… If you’ve been keeping up with the news, you’ll know that in the streets of America this happened.
Mark Steyn makes some interesting points about what we’ve been witnessing in Ferguson and the effects of a severely militarized police force.
First, he rightly notes that in this day and age for a police cruiser to not have a dash cam is a deliberate and conscious choice made by the city’s police department. There’s literally nothing to see here, folks. Move along.
It’s important, when something goes wrong, to be clear about what it is that’s at issue. Talking up Michael Brown as this season’s Trayvonesque angel of peace and scholarship was foolish, and looting stores in his saintly memory even worse. But this week’s pictures from Ferguson, such as the one above, ought to be profoundly disquieting to those Americans of a non-looting bent.
The most basic problem is that we will never know for certain what happened. Why? Because the Ferguson cruiser did not have a camera recording the incident.
That’s simply not credible. “Law” “enforcement” in Ferguson apparently has at its disposal tear gas, riot gear, armored vehicles and machine guns …but not a dashcam. That’s ridiculous.
I remember a few years ago when my one-man police department in New Hampshire purchased a camera for its cruiser. It’s about as cheap and basic a police expense as there is.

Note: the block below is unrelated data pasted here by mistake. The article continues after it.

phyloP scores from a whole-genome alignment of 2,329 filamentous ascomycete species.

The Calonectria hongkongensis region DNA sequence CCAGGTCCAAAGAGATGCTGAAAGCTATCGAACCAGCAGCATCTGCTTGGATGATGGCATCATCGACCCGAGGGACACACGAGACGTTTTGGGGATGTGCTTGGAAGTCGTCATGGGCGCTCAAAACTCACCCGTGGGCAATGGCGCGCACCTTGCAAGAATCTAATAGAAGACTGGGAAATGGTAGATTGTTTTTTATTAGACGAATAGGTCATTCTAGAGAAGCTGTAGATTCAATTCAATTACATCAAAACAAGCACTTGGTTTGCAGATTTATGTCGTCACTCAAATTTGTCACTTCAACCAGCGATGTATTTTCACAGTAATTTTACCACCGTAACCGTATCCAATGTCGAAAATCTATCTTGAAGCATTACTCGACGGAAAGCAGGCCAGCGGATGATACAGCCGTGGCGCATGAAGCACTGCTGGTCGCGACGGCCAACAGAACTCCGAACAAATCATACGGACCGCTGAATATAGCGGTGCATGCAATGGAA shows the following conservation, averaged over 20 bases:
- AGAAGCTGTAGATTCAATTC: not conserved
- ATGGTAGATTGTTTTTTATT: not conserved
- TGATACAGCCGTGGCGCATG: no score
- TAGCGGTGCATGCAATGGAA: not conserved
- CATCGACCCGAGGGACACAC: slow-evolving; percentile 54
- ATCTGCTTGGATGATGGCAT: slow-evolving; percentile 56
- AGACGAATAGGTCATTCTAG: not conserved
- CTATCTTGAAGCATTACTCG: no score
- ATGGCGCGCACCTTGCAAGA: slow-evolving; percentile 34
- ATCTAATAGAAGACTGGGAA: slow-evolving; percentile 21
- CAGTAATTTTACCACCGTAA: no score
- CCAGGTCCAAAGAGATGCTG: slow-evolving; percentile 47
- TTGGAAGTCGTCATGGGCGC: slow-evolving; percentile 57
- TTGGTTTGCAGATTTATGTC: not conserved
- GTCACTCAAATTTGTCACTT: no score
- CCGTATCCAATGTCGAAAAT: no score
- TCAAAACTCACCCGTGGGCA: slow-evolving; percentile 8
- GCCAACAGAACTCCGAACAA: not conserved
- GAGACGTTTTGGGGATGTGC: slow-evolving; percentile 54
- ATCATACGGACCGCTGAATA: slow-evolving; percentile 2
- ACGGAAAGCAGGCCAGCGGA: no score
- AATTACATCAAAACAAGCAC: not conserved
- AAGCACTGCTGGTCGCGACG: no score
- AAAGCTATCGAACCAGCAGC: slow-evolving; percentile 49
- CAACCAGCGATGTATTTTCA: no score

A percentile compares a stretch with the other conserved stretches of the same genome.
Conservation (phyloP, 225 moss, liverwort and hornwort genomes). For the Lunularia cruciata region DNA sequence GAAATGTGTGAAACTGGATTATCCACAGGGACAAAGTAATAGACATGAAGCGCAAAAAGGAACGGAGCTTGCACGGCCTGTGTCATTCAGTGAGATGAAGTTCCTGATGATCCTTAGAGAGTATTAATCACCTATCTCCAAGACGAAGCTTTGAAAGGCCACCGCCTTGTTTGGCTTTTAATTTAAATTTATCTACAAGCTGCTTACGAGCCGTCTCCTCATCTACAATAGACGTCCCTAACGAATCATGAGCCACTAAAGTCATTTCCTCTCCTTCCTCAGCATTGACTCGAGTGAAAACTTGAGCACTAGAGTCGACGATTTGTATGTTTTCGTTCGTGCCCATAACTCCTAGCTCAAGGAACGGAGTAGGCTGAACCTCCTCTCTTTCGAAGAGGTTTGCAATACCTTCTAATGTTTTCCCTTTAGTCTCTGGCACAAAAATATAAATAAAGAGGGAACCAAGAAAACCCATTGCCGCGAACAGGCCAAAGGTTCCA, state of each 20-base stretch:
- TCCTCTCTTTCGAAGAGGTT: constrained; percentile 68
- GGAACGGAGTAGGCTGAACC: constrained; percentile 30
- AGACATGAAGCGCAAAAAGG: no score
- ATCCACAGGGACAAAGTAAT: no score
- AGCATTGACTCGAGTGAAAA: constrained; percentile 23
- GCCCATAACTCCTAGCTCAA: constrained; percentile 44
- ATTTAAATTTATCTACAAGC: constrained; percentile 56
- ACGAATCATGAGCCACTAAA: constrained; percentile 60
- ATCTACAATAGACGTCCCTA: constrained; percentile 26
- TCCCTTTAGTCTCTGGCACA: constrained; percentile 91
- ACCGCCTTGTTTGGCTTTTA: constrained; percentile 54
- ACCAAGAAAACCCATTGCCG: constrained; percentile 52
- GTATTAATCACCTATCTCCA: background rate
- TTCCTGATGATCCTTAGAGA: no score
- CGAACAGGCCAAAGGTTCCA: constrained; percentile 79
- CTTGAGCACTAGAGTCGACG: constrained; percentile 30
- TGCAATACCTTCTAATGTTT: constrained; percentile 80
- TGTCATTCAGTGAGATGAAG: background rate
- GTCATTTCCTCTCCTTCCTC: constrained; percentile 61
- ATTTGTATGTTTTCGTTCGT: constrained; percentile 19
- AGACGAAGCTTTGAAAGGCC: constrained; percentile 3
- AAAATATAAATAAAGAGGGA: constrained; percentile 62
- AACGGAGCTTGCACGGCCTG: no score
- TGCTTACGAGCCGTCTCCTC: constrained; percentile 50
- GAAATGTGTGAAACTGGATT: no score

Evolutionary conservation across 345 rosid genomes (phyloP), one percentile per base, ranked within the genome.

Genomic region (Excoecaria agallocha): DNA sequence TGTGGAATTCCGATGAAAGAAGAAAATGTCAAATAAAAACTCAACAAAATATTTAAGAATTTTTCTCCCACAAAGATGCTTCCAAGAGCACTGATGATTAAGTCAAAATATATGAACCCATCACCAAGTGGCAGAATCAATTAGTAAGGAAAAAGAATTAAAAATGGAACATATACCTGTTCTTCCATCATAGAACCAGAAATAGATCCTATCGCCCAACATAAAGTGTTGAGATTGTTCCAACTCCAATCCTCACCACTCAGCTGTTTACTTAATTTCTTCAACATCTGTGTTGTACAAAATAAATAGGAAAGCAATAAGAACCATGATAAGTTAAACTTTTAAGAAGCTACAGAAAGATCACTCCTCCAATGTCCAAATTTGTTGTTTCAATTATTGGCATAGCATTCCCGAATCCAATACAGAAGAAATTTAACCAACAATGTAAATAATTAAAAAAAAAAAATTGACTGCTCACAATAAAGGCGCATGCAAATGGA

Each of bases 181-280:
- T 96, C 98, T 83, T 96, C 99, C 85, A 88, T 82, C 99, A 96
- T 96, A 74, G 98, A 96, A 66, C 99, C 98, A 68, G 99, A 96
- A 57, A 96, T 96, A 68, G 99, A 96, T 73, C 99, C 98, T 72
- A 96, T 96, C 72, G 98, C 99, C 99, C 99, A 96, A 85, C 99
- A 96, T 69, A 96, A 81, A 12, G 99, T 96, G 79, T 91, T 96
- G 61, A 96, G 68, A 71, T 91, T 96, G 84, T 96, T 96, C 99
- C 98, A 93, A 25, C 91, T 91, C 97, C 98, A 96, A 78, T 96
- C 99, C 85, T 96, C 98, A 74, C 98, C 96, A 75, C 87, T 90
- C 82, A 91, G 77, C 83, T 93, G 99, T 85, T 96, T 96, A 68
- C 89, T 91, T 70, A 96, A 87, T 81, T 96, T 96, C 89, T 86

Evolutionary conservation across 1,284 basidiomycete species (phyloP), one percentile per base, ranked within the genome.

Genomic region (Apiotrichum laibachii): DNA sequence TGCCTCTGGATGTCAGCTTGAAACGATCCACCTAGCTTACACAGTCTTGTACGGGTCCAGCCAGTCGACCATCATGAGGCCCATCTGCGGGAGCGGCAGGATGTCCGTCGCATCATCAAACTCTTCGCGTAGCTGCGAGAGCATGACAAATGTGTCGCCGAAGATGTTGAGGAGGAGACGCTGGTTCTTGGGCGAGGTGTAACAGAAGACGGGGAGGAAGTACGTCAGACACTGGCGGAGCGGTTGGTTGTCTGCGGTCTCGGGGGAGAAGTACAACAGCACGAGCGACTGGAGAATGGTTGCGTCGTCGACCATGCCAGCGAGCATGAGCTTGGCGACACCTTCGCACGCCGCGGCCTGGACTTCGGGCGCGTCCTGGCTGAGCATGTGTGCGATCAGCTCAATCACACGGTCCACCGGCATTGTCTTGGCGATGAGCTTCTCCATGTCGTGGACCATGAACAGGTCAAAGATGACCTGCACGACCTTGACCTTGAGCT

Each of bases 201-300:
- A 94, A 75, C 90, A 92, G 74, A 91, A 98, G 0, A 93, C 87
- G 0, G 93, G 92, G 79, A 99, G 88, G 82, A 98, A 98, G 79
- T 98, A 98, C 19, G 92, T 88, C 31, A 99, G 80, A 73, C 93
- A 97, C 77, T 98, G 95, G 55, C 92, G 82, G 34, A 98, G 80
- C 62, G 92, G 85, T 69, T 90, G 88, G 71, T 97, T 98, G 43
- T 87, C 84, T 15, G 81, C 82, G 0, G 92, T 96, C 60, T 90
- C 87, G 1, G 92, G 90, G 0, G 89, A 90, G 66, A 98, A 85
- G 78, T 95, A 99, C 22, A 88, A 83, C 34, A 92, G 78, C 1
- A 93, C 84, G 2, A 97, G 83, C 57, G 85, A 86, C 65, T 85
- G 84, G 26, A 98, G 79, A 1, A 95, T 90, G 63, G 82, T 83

… And, if we have to have federal subsidy programs for municipal police departments, we should scrap the one that gives them the second-hand military hardware from Tikrit and Kandahar and replace it with one that ensures every patrol car has a camera.
And what about the disconcerting presence camo, riot gear, snipers, and tanks?
To camouflage oneself in the jungles of suburban America, one should be clothed in Dunkin’ Donuts and Taco Bell packaging. A soldier wears green camo in Vietnam to blend in. A policeman wears green camo in Ferguson to stand out – to let you guys know: We’re here, we’re severe, get used to it.
… when the police are dressed like combat troops, it’s not a fashion faux pas, it’s a fundamental misunderstanding of who they are. Forget the armored vehicles with the gun turrets, forget the faceless, helmeted, anonymous Robocops, and just listen to how these “policemen” talk. Look at the video as they’re arresting the New York Times and Huffington Post reporters. Watch the St Louis County deputy ordering everyone to leave, and then adding: “This is not up for discussion.”
American police have grown too comfortable with the routine use of lethal force.